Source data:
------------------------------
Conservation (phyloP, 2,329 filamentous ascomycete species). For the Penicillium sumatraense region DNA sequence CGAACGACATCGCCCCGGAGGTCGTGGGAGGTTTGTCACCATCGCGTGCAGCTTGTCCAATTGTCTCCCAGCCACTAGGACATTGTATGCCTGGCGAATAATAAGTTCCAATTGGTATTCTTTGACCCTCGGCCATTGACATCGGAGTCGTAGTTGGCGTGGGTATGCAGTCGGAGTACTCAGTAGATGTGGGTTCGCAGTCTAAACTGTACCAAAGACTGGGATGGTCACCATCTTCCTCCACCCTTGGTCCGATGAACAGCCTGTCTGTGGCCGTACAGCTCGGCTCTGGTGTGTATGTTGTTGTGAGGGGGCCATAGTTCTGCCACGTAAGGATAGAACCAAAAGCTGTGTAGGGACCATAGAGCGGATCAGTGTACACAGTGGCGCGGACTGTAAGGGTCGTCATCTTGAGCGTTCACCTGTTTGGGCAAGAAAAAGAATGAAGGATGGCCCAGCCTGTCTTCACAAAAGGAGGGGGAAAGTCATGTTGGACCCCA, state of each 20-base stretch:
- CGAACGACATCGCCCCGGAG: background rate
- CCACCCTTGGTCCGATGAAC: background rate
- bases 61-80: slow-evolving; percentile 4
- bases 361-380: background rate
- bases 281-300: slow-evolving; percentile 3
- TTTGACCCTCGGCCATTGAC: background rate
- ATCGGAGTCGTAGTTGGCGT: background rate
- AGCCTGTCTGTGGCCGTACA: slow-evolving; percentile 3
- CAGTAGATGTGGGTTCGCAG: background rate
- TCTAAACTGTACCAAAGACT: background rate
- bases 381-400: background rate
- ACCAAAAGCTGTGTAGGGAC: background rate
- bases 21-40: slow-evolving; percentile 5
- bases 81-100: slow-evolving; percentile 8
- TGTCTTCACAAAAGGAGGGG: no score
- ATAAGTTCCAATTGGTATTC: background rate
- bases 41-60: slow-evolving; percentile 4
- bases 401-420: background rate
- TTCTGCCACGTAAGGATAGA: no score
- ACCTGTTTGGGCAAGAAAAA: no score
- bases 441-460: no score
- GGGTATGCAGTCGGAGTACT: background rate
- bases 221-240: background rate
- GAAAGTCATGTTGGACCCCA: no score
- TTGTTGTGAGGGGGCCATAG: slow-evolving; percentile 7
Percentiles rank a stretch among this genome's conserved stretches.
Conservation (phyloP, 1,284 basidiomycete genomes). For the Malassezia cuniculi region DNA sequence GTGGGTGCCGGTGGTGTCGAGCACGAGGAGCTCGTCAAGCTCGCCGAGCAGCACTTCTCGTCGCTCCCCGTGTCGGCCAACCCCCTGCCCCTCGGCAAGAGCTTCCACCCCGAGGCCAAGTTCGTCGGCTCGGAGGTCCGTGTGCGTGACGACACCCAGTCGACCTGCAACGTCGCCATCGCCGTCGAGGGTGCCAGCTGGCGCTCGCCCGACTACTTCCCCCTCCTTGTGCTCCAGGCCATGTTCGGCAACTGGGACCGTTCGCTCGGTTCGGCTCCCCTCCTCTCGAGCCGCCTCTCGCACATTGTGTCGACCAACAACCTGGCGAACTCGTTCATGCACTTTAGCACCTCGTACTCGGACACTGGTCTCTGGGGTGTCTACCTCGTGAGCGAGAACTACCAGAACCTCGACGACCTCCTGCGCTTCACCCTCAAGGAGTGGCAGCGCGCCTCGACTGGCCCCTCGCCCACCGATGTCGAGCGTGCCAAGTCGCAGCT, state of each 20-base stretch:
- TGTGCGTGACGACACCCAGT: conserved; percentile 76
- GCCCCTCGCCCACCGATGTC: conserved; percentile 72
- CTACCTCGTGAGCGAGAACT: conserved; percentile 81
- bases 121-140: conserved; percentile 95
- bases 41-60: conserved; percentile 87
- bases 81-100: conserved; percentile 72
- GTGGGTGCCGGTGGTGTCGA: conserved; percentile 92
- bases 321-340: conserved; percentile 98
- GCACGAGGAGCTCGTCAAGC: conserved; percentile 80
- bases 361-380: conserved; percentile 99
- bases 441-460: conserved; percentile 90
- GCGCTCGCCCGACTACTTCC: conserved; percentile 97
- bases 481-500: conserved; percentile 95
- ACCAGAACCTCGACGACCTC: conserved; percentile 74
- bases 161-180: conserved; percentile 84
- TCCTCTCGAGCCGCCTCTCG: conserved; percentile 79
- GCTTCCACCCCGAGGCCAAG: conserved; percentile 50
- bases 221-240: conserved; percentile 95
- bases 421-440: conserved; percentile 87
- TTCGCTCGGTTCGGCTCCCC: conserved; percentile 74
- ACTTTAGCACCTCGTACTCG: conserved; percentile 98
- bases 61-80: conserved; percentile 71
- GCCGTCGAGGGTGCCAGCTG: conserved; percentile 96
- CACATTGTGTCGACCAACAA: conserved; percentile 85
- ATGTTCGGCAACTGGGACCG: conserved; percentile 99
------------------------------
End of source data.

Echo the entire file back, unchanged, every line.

Conservation (phyloP, 2,329 filamentous ascomycete species). For the Penicillium sumatraense region DNA sequence CGAACGACATCGCCCCGGAGGTCGTGGGAGGTTTGTCACCATCGCGTGCAGCTTGTCCAATTGTCTCCCAGCCACTAGGACATTGTATGCCTGGCGAATAATAAGTTCCAATTGGTATTCTTTGACCCTCGGCCATTGACATCGGAGTCGTAGTTGGCGTGGGTATGCAGTCGGAGTACTCAGTAGATGTGGGTTCGCAGTCTAAACTGTACCAAAGACTGGGATGGTCACCATCTTCCTCCACCCTTGGTCCGATGAACAGCCTGTCTGTGGCCGTACAGCTCGGCTCTGGTGTGTATGTTGTTGTGAGGGGGCCATAGTTCTGCCACGTAAGGATAGAACCAAAAGCTGTGTAGGGACCATAGAGCGGATCAGTGTACACAGTGGCGCGGACTGTAAGGGTCGTCATCTTGAGCGTTCACCTGTTTGGGCAAGAAAAAGAATGAAGGATGGCCCAGCCTGTCTTCACAAAAGGAGGGGGAAAGTCATGTTGGACCCCA, state of each 20-base stretch:
- CGAACGACATCGCCCCGGAG: background rate
- CCACCCTTGGTCCGATGAAC: background rate
- bases 61-80: slow-evolving; percentile 4
- bases 361-380: background rate
- bases 281-300: slow-evolving; percentile 3
- TTTGACCCTCGGCCATTGAC: background rate
- ATCGGAGTCGTAGTTGGCGT: background rate
- AGCCTGTCTGTGGCCGTACA: slow-evolving; percentile 3
- CAGTAGATGTGGGTTCGCAG: background rate
- TCTAAACTGTACCAAAGACT: background rate
- bases 381-400: background rate
- ACCAAAAGCTGTGTAGGGAC: background rate
- bases 21-40: slow-evolving; percentile 5
- bases 81-100: slow-evolving; percentile 8
- TGTCTTCACAAAAGGAGGGG: no score
- ATAAGTTCCAATTGGTATTC: background rate
- bases 41-60: slow-evolving; percentile 4
- bases 401-420: background rate
- TTCTGCCACGTAAGGATAGA: no score
- ACCTGTTTGGGCAAGAAAAA: no score
- bases 441-460: no score
- GGGTATGCAGTCGGAGTACT: background rate
- bases 221-240: background rate
- GAAAGTCATGTTGGACCCCA: no score
- TTGTTGTGAGGGGGCCATAG: slow-evolving; percentile 7
Percentiles rank a stretch among this genome's conserved stretches.
Conservation (phyloP, 1,284 basidiomycete genomes). For the Malassezia cuniculi region DNA sequence GTGGGTGCCGGTGGTGTCGAGCACGAGGAGCTCGTCAAGCTCGCCGAGCAGCACTTCTCGTCGCTCCCCGTGTCGGCCAACCCCCTGCCCCTCGGCAAGAGCTTCCACCCCGAGGCCAAGTTCGTCGGCTCGGAGGTCCGTGTGCGTGACGACACCCAGTCGACCTGCAACGTCGCCATCGCCGTCGAGGGTGCCAGCTGGCGCTCGCCCGACTACTTCCCCCTCCTTGTGCTCCAGGCCATGTTCGGCAACTGGGACCGTTCGCTCGGTTCGGCTCCCCTCCTCTCGAGCCGCCTCTCGCACATTGTGTCGACCAACAACCTGGCGAACTCGTTCATGCACTTTAGCACCTCGTACTCGGACACTGGTCTCTGGGGTGTCTACCTCGTGAGCGAGAACTACCAGAACCTCGACGACCTCCTGCGCTTCACCCTCAAGGAGTGGCAGCGCGCCTCGACTGGCCCCTCGCCCACCGATGTCGAGCGTGCCAAGTCGCAGCT, state of each 20-base stretch:
- TGTGCGTGACGACACCCAGT: conserved; percentile 76
- GCCCCTCGCCCACCGATGTC: conserved; percentile 72
- CTACCTCGTGAGCGAGAACT: conserved; percentile 81
- bases 121-140: conserved; percentile 95
- bases 41-60: conserved; percentile 87
- bases 81-100: conserved; percentile 72
- GTGGGTGCCGGTGGTGTCGA: conserved; percentile 92
- bases 321-340: conserved; percentile 98
- GCACGAGGAGCTCGTCAAGC: conserved; percentile 80
- bases 361-380: conserved; percentile 99
- bases 441-460: conserved; percentile 90
- GCGCTCGCCCGACTACTTCC: conserved; percentile 97
- bases 481-500: conserved; percentile 95
- ACCAGAACCTCGACGACCTC: conserved; percentile 74
- bases 161-180: conserved; percentile 84
- TCCTCTCGAGCCGCCTCTCG: conserved; percentile 79
- GCTTCCACCCCGAGGCCAAG: conserved; percentile 50
- bases 221-240: conserved; percentile 95
- bases 421-440: conserved; percentile 87
- TTCGCTCGGTTCGGCTCCCC: conserved; percentile 74
- ACTTTAGCACCTCGTACTCG: conserved; percentile 98
- bases 61-80: conserved; percentile 71
- GCCGTCGAGGGTGCCAGCTG: conserved; percentile 96
- CACATTGTGTCGACCAACAA: conserved; percentile 85
- ATGTTCGGCAACTGGGACCG: conserved; percentile 99